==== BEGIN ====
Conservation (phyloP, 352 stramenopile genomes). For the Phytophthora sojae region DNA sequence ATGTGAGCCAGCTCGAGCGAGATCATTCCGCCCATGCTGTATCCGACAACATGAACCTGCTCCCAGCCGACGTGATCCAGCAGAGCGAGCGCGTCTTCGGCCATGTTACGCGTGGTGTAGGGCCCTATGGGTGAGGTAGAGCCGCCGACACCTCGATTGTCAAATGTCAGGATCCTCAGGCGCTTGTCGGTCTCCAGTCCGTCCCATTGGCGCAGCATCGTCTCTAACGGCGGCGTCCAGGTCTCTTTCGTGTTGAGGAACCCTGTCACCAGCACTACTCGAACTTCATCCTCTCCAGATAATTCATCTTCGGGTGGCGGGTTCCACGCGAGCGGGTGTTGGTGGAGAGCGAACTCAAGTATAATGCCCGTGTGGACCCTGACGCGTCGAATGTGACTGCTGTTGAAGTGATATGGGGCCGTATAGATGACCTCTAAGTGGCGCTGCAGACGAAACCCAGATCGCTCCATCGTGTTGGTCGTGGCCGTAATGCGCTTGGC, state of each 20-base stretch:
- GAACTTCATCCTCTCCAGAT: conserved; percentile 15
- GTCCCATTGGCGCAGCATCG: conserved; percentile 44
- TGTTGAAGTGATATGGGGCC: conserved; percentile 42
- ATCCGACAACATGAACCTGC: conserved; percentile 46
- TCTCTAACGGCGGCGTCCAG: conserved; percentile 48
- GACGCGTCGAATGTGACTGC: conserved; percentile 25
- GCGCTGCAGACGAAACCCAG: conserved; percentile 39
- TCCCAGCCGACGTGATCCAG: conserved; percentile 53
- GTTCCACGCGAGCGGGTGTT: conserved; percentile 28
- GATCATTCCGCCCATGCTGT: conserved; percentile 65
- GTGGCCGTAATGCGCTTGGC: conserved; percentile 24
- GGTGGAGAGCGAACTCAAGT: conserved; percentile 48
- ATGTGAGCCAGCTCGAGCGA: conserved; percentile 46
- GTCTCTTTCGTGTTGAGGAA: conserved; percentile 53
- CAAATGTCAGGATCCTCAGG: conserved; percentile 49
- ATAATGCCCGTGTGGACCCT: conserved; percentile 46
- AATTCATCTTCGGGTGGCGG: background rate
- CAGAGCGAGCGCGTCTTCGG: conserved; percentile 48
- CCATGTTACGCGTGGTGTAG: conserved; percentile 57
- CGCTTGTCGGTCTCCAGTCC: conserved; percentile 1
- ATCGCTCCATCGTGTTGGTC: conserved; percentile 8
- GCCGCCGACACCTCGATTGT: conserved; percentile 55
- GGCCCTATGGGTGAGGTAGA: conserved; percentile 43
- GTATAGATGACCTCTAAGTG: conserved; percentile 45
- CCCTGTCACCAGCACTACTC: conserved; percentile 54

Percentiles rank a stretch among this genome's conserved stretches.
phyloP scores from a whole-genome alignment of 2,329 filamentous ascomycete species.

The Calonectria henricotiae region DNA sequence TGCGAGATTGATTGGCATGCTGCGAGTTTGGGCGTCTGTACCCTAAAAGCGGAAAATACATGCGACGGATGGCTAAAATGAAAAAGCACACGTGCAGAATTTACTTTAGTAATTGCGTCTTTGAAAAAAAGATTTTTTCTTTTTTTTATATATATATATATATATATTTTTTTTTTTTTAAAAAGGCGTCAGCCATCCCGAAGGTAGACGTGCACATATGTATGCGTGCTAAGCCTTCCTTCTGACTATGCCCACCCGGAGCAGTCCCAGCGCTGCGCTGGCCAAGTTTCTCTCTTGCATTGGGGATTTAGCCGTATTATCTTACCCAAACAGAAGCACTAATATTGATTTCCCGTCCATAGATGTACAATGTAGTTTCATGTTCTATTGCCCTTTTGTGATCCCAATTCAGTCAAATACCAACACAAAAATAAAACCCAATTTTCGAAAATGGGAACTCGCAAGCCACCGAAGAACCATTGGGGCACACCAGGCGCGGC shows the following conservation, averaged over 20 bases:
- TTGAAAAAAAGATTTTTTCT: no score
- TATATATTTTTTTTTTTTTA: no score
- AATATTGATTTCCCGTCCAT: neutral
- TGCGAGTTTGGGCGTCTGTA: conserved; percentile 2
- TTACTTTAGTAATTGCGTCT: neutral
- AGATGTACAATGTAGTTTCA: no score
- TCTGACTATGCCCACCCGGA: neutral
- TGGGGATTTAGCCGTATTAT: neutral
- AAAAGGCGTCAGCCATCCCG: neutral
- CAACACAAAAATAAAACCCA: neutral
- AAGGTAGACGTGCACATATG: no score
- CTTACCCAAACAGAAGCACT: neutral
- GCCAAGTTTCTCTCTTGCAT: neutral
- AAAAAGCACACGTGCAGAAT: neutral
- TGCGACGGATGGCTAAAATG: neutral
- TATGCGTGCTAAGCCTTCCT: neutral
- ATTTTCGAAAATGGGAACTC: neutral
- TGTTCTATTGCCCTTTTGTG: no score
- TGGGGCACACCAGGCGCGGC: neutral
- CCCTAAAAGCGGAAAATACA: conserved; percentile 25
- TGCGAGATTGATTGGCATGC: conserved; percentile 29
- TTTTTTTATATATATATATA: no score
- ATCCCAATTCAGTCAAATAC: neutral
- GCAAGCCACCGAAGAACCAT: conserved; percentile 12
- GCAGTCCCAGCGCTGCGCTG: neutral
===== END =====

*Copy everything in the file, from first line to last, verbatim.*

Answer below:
Conservation (phyloP, 352 stramenopile genomes). For the Phytophthora sojae region DNA sequence ATGTGAGCCAGCTCGAGCGAGATCATTCCGCCCATGCTGTATCCGACAACATGAACCTGCTCCCAGCCGACGTGATCCAGCAGAGCGAGCGCGTCTTCGGCCATGTTACGCGTGGTGTAGGGCCCTATGGGTGAGGTAGAGCCGCCGACACCTCGATTGTCAAATGTCAGGATCCTCAGGCGCTTGTCGGTCTCCAGTCCGTCCCATTGGCGCAGCATCGTCTCTAACGGCGGCGTCCAGGTCTCTTTCGTGTTGAGGAACCCTGTCACCAGCACTACTCGAACTTCATCCTCTCCAGATAATTCATCTTCGGGTGGCGGGTTCCACGCGAGCGGGTGTTGGTGGAGAGCGAACTCAAGTATAATGCCCGTGTGGACCCTGACGCGTCGAATGTGACTGCTGTTGAAGTGATATGGGGCCGTATAGATGACCTCTAAGTGGCGCTGCAGACGAAACCCAGATCGCTCCATCGTGTTGGTCGTGGCCGTAATGCGCTTGGC, state of each 20-base stretch:
- GAACTTCATCCTCTCCAGAT: conserved; percentile 15
- GTCCCATTGGCGCAGCATCG: conserved; percentile 44
- TGTTGAAGTGATATGGGGCC: conserved; percentile 42
- ATCCGACAACATGAACCTGC: conserved; percentile 46
- TCTCTAACGGCGGCGTCCAG: conserved; percentile 48
- GACGCGTCGAATGTGACTGC: conserved; percentile 25
- GCGCTGCAGACGAAACCCAG: conserved; percentile 39
- TCCCAGCCGACGTGATCCAG: conserved; percentile 53
- GTTCCACGCGAGCGGGTGTT: conserved; percentile 28
- GATCATTCCGCCCATGCTGT: conserved; percentile 65
- GTGGCCGTAATGCGCTTGGC: conserved; percentile 24
- GGTGGAGAGCGAACTCAAGT: conserved; percentile 48
- ATGTGAGCCAGCTCGAGCGA: conserved; percentile 46
- GTCTCTTTCGTGTTGAGGAA: conserved; percentile 53
- CAAATGTCAGGATCCTCAGG: conserved; percentile 49
- ATAATGCCCGTGTGGACCCT: conserved; percentile 46
- AATTCATCTTCGGGTGGCGG: background rate
- CAGAGCGAGCGCGTCTTCGG: conserved; percentile 48
- CCATGTTACGCGTGGTGTAG: conserved; percentile 57
- CGCTTGTCGGTCTCCAGTCC: conserved; percentile 1
- ATCGCTCCATCGTGTTGGTC: conserved; percentile 8
- GCCGCCGACACCTCGATTGT: conserved; percentile 55
- GGCCCTATGGGTGAGGTAGA: conserved; percentile 43
- GTATAGATGACCTCTAAGTG: conserved; percentile 45
- CCCTGTCACCAGCACTACTC: conserved; percentile 54

Percentiles rank a stretch among this genome's conserved stretches.
phyloP scores from a whole-genome alignment of 2,329 filamentous ascomycete species.

The Calonectria henricotiae region DNA sequence TGCGAGATTGATTGGCATGCTGCGAGTTTGGGCGTCTGTACCCTAAAAGCGGAAAATACATGCGACGGATGGCTAAAATGAAAAAGCACACGTGCAGAATTTACTTTAGTAATTGCGTCTTTGAAAAAAAGATTTTTTCTTTTTTTTATATATATATATATATATATTTTTTTTTTTTTAAAAAGGCGTCAGCCATCCCGAAGGTAGACGTGCACATATGTATGCGTGCTAAGCCTTCCTTCTGACTATGCCCACCCGGAGCAGTCCCAGCGCTGCGCTGGCCAAGTTTCTCTCTTGCATTGGGGATTTAGCCGTATTATCTTACCCAAACAGAAGCACTAATATTGATTTCCCGTCCATAGATGTACAATGTAGTTTCATGTTCTATTGCCCTTTTGTGATCCCAATTCAGTCAAATACCAACACAAAAATAAAACCCAATTTTCGAAAATGGGAACTCGCAAGCCACCGAAGAACCATTGGGGCACACCAGGCGCGGC shows the following conservation, averaged over 20 bases:
- TTGAAAAAAAGATTTTTTCT: no score
- TATATATTTTTTTTTTTTTA: no score
- AATATTGATTTCCCGTCCAT: neutral
- TGCGAGTTTGGGCGTCTGTA: conserved; percentile 2
- TTACTTTAGTAATTGCGTCT: neutral
- AGATGTACAATGTAGTTTCA: no score
- TCTGACTATGCCCACCCGGA: neutral
- TGGGGATTTAGCCGTATTAT: neutral
- AAAAGGCGTCAGCCATCCCG: neutral
- CAACACAAAAATAAAACCCA: neutral
- AAGGTAGACGTGCACATATG: no score
- CTTACCCAAACAGAAGCACT: neutral
- GCCAAGTTTCTCTCTTGCAT: neutral
- AAAAAGCACACGTGCAGAAT: neutral
- TGCGACGGATGGCTAAAATG: neutral
- TATGCGTGCTAAGCCTTCCT: neutral
- ATTTTCGAAAATGGGAACTC: neutral
- TGTTCTATTGCCCTTTTGTG: no score
- TGGGGCACACCAGGCGCGGC: neutral
- CCCTAAAAGCGGAAAATACA: conserved; percentile 25
- TGCGAGATTGATTGGCATGC: conserved; percentile 29
- TTTTTTTATATATATATATA: no score
- ATCCCAATTCAGTCAAATAC: neutral
- GCAAGCCACCGAAGAACCAT: conserved; percentile 12
- GCAGTCCCAGCGCTGCGCTG: neutral